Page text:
The proposal also projects that the federal government could reap $130 billion in savings over 10 years from drug pricing legislative proposals. For example, the proposal mentions legislative efforts that would reduce prices for drugs covered by Medicare and calls for legislation to cap out-of-pocket costs for Medicare Part D beneficiaries.

    According to the New York Times, many of the cost-sharing proposals included in Trump's budget were first called for under former President Barack Obama's administration. The Times reports that the measures included in the budget proposal would not cut benefits for Americans enrolled in Medicare.

    The ACA and Trump's 'health reform vision'

    The budget proposal does not include language explicitly calling for repealing and replacing the ACA, which breaks with Trump's previous budget proposals, the Times reports. However, the latest proposal calls on Congress to draft and approve legislation that would "advance [Trump's] health reform vision," and projects that such policies would save the federal government $844 billion over the next 10 years. According to Modern Healthcare, the budget proposal notes that Trump's health reform vision includes:

    • Increasing competition in the health care market;
    • Increasing transparency of health care costs;
    • Protecting Americans from receiving so-called "surprise" medical bills;
    • Protecting Americans with pre-existing medical conditions;
    • Reducing prescription drug costs; and
    • Reducing burdensome regulations.

    Trump proposes funding boosts to advance administration's health care priorities

    The proposal also calls for funding increases to advance several of the Trump administration's health care priorities, including:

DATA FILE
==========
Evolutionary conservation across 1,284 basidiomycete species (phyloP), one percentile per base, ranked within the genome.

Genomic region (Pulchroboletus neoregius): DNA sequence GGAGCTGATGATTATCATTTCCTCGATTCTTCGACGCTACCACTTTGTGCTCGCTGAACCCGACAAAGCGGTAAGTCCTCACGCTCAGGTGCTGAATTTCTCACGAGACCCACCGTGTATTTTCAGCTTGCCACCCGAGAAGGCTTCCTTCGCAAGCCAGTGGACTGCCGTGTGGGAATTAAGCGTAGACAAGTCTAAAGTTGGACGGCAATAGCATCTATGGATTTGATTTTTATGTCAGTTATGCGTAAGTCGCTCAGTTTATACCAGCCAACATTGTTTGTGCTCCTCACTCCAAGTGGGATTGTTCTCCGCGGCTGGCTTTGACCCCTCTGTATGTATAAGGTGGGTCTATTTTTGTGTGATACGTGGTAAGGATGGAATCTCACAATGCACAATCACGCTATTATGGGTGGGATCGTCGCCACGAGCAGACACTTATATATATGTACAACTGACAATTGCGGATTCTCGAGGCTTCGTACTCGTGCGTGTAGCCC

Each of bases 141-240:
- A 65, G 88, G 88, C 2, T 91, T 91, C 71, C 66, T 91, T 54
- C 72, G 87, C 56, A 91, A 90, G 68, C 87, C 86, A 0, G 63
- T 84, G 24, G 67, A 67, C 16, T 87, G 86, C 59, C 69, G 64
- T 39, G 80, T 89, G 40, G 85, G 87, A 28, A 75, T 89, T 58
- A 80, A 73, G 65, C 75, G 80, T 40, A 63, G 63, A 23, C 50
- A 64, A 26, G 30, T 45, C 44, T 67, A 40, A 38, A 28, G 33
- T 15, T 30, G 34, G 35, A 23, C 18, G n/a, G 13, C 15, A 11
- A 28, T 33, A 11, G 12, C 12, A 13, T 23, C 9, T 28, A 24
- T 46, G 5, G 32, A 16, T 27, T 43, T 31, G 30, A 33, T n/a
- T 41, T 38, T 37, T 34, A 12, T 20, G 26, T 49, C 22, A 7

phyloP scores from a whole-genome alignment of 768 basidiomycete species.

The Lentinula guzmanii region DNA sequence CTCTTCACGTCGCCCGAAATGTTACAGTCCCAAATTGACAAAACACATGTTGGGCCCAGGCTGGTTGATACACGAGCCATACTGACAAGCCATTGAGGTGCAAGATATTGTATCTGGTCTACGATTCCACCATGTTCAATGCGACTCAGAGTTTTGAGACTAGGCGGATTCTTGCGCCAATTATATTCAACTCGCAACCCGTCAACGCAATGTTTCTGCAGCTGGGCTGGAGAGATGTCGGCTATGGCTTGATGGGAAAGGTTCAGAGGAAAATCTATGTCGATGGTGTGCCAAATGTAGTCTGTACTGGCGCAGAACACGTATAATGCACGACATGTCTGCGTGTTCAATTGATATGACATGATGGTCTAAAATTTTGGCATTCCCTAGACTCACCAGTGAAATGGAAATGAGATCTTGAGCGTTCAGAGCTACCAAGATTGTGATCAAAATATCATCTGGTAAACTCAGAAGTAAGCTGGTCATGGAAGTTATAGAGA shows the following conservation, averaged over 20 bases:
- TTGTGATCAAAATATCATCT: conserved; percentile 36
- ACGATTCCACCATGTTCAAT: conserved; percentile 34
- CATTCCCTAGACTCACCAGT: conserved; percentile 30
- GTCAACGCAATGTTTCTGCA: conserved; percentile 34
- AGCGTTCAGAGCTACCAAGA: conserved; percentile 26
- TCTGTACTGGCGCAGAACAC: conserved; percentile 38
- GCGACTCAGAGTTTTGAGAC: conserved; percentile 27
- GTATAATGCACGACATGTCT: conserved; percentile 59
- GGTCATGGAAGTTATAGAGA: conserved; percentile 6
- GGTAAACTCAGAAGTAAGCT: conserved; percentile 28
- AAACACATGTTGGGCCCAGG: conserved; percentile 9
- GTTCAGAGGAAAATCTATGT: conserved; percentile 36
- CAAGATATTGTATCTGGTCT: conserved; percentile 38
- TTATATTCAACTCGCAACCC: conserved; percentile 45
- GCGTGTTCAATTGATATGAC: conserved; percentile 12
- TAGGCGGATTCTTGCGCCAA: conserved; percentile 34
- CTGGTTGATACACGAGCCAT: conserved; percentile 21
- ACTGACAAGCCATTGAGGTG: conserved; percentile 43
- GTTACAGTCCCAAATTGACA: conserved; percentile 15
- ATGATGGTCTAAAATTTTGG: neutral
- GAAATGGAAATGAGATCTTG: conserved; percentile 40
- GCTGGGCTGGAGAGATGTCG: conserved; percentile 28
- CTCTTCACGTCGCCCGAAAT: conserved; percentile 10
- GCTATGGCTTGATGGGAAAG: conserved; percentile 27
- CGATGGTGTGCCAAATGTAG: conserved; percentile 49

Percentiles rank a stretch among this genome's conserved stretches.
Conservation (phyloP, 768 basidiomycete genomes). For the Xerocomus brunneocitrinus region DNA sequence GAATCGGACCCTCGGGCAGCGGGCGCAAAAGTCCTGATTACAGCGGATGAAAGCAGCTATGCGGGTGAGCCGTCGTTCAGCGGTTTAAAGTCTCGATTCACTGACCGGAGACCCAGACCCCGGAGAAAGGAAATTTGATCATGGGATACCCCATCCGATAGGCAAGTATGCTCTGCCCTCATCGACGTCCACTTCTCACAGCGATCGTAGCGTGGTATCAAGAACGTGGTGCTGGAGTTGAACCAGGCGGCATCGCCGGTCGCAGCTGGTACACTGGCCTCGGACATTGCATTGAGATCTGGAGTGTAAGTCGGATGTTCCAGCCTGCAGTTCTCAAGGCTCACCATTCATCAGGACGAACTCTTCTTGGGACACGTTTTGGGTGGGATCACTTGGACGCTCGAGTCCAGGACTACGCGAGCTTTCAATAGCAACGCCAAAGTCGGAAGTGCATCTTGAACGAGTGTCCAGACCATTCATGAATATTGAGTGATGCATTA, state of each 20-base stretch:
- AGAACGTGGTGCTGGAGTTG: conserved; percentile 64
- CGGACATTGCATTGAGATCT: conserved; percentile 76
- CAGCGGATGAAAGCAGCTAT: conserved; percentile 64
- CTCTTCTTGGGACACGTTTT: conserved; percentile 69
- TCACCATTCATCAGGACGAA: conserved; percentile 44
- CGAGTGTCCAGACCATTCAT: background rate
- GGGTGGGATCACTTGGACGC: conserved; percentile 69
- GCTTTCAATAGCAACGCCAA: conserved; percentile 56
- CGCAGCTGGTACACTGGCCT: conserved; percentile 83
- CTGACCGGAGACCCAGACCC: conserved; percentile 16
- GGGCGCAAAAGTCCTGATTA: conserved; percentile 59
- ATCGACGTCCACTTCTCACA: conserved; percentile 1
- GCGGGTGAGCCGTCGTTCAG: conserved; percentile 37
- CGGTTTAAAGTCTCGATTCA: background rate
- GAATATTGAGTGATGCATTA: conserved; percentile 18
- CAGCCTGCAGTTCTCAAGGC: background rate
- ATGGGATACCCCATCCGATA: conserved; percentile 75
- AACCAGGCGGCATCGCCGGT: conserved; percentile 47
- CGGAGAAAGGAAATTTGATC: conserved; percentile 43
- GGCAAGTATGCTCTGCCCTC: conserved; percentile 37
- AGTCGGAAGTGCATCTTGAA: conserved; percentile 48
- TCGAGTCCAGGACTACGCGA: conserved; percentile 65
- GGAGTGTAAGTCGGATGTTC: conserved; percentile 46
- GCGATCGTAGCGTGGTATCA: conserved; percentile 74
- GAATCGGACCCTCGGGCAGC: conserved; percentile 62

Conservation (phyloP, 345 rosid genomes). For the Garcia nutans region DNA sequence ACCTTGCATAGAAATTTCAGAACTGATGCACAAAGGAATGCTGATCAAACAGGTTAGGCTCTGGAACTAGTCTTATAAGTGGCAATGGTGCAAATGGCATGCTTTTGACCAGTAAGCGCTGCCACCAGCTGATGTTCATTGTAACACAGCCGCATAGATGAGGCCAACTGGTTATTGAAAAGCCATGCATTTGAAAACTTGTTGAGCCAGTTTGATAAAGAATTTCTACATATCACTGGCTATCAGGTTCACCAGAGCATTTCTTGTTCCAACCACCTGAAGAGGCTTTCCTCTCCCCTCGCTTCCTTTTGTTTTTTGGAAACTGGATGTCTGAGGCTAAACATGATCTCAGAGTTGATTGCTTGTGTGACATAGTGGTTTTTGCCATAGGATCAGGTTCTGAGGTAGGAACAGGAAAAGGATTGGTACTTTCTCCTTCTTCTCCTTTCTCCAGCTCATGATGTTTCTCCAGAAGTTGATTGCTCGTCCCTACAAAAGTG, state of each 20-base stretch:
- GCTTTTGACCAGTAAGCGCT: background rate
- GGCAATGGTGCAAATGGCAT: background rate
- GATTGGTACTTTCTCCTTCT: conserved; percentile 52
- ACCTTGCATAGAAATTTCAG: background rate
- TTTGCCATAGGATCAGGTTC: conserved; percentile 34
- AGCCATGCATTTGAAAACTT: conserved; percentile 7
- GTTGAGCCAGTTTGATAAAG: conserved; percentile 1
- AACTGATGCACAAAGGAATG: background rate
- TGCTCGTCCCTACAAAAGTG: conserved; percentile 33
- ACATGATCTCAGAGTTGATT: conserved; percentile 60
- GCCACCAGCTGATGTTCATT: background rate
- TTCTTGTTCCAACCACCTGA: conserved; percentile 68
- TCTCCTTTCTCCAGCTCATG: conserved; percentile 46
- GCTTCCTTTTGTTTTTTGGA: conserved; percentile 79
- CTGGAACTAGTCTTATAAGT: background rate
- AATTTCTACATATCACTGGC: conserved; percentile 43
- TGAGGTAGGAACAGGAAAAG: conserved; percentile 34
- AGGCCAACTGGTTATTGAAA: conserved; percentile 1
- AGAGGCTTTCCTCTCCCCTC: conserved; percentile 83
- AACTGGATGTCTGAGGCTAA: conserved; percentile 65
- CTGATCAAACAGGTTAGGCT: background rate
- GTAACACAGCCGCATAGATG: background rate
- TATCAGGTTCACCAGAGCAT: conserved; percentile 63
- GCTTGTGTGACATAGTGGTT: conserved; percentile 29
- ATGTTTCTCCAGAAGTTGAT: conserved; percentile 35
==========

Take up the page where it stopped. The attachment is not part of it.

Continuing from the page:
• Advancing the administration's efforts to improve kidney care in the United States;
    • Bolstering mental health care;
    • Combating the U.S. opioid epidemic and substance use disorders;
    • Ending HIV transmission in the United States;
    • Improving access to care in rural areas;
    • Modernizing influenza vaccines; and
    • Moving the country's tobacco regulation efforts from FDA to a new agency within HHS.

    Other proposals 

    The budget request also calls for reducing federal spending on disability benefits by about $70 billion over 10 years, in part by tightening certain eligibility requirements, as well as reducing spending on the Supplemental Nutrition Assistance Program, which provides Americans with assistance commonly referred to as food stamps, by about $181 billion over 10 years.

    Experts, observers warn of potential health care effects

    Larry Levitt, executive VP for health policy at the Kaiser Family Foundation, in a tweet posted Monday wrote that although Trump's budget proposal likely won't be approved by Congress, "it signals that he would look to dramatically scale back the [ACA] and Medicaid if he's reelected and Republicans control Congress."